Quantification of the Prioritization Matrix

One key challenge to a successful data and analytics strategy is gaining consensus and alignment between the business and data science (data & analytic) stakeholders in identifying and prioritizing the use cases that 1) deliver sufficient value to the business, while 2) possess a high probability of success.  One can find many use cases that can deliver compelling business value; however, many of these use cases have a low probability of execution success due to:

  • Availability of timely, accurate data
  • Inexperience with new data sources like social media, mobile, and sensor logs
  • Limited data or analytic people resources
  • Lack of experience with new technologies
  • Weak business and data science collaborative relationship
  • Lack of management fortitude

My favorite design tool for driving organizational alignment in the use case identification and prioritization process is the Prioritization Matrix. The Prioritization Matrix (Figure 1) facilitates the discussion and collaboration between the Business and Data Science stakeholders in identifying the “right” use cases to pursue – those use cases with both meaningful business value (from business stakeholders’ perspectives) and reasonable feasibility of successful implementation (from data science team’s perspective). See Figure 1.

Figure 1: The Prioritization Matrix

Key aspects of the Prioritization Matrix in Figure 1:

  • The Prioritization Matrix process provides a framework for driving organizational alignment around the relative value and implementation feasibility of each of the organization’s use cases.
  • The Prioritization Matrix process weighs the “value” (financial, customer, operational, environmental) of each use case against the implementation feasibility (data, architecture, technology, skills, timeframe, management support) of those same use cases over the next 12 to 18 months.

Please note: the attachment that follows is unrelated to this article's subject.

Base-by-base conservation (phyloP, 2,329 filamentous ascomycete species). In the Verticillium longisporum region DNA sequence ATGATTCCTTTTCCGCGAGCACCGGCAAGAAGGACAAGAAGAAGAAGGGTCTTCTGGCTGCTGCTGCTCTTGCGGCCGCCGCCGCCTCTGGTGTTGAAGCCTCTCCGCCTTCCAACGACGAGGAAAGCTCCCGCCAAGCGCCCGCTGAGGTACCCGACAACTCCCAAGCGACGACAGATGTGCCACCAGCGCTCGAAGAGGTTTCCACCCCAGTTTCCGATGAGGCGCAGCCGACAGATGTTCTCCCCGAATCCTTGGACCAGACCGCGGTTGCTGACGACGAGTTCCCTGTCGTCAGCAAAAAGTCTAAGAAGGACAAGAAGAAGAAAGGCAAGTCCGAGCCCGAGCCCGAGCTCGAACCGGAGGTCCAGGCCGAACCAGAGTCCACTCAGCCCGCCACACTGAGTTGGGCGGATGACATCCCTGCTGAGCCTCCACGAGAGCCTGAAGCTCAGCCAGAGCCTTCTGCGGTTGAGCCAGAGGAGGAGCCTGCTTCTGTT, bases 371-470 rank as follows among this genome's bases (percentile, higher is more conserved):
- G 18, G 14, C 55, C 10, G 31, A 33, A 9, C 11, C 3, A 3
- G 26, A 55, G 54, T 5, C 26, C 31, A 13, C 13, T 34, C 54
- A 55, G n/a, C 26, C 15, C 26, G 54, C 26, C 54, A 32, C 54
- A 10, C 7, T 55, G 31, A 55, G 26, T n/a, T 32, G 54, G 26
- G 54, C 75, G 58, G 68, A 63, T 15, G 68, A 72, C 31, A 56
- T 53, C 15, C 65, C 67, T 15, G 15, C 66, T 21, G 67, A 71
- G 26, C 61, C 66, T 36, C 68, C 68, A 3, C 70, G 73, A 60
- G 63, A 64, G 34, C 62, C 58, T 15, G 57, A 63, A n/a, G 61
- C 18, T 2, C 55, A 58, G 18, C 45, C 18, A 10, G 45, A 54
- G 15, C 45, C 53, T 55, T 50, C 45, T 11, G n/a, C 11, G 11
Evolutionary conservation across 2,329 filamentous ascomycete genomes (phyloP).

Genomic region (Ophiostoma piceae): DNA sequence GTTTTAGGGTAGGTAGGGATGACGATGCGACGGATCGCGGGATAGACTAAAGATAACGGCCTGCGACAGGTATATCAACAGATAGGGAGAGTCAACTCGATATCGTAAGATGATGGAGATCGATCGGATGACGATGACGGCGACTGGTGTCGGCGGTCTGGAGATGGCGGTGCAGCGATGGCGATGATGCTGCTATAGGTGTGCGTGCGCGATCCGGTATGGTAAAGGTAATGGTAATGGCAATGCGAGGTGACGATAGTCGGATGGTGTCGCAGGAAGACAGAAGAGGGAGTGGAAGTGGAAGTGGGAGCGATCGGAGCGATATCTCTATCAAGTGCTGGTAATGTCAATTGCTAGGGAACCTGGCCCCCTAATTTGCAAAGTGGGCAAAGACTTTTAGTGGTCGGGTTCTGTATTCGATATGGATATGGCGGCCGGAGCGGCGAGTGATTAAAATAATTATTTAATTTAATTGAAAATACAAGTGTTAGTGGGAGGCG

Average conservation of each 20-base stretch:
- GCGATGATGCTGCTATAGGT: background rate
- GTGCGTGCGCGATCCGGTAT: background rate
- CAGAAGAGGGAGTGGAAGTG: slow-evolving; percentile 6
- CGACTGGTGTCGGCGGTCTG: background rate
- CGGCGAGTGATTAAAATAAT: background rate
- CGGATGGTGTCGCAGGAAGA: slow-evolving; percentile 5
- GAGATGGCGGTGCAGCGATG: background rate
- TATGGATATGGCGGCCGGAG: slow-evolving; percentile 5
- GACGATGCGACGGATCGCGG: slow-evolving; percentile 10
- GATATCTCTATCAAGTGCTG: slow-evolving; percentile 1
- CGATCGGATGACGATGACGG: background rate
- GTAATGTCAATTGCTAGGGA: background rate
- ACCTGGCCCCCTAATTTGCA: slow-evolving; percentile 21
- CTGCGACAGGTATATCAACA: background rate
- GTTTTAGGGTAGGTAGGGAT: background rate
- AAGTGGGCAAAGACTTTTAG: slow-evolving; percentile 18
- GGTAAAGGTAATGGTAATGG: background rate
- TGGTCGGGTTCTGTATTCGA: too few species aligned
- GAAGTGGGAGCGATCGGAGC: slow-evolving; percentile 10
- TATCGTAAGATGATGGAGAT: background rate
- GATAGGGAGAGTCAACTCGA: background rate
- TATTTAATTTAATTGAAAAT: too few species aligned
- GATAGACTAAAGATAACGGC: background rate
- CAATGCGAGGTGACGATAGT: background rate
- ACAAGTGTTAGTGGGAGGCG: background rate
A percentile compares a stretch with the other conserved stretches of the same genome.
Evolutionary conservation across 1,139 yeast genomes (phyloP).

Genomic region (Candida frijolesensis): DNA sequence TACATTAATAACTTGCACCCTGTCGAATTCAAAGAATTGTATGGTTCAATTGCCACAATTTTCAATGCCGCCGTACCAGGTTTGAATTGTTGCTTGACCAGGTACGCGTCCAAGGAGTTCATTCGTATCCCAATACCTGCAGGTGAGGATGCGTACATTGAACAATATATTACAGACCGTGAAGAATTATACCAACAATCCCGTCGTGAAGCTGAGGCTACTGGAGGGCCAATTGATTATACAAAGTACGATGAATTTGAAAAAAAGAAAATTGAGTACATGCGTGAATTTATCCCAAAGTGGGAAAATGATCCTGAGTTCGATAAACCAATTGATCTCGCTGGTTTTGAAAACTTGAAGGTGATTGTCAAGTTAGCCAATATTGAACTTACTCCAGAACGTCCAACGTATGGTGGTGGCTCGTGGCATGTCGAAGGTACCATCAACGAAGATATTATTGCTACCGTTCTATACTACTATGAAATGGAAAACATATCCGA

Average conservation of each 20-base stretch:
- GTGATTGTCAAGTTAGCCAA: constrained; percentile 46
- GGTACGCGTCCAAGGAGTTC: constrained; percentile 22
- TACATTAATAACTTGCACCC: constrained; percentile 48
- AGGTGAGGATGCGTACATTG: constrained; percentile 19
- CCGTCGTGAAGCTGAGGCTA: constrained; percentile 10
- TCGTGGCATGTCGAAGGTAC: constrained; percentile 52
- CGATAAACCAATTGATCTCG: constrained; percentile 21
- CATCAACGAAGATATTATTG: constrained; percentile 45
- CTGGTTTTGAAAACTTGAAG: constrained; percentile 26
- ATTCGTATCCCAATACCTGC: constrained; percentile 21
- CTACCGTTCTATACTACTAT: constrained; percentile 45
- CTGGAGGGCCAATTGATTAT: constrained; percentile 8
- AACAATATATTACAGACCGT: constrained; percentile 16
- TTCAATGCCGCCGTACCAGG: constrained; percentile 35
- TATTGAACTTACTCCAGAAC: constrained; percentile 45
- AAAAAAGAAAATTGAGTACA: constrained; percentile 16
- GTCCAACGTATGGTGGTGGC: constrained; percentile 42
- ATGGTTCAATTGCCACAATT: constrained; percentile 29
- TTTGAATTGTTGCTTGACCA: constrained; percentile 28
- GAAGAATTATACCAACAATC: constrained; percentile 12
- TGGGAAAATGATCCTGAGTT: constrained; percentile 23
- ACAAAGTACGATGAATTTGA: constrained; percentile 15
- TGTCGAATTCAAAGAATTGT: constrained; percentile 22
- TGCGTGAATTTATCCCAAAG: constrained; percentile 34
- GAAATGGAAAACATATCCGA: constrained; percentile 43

• The Prioritization Matrix process, with a properly trained facilitator, gives everyone an active voice in the identification, discussion, and debate on use case value and implementation feasibility.
  • The discussions, explanations, and justifications between the different stakeholders about the relative placement of each of the use cases may be the single most important outcome from the prioritization process.

Chapter 6 of my eBook “The Art of Thinking Like a Data Scientist” goes into great depth to explain the use of the Prioritization Matrix.

Weighted Prioritization Matrix

I recently watched Ari Katanick present to my Menlo College class how his organization has modified the Prioritization Matrix to help quantify the use case prioritization process.  I was impressed with what he had done to quantify the Prioritization Matrix. 

Ari and I discussed the organizational challenges of deciding between a “medium Value and high Feasibility" use case versus a "high Value and lower Feasibility" use case. I almost always recommend an organization start with a use case with "medium Value and high Feasibility" versus a use case with "high Value and lower Feasibility” and modified the weightings in Figure 2 accordingly.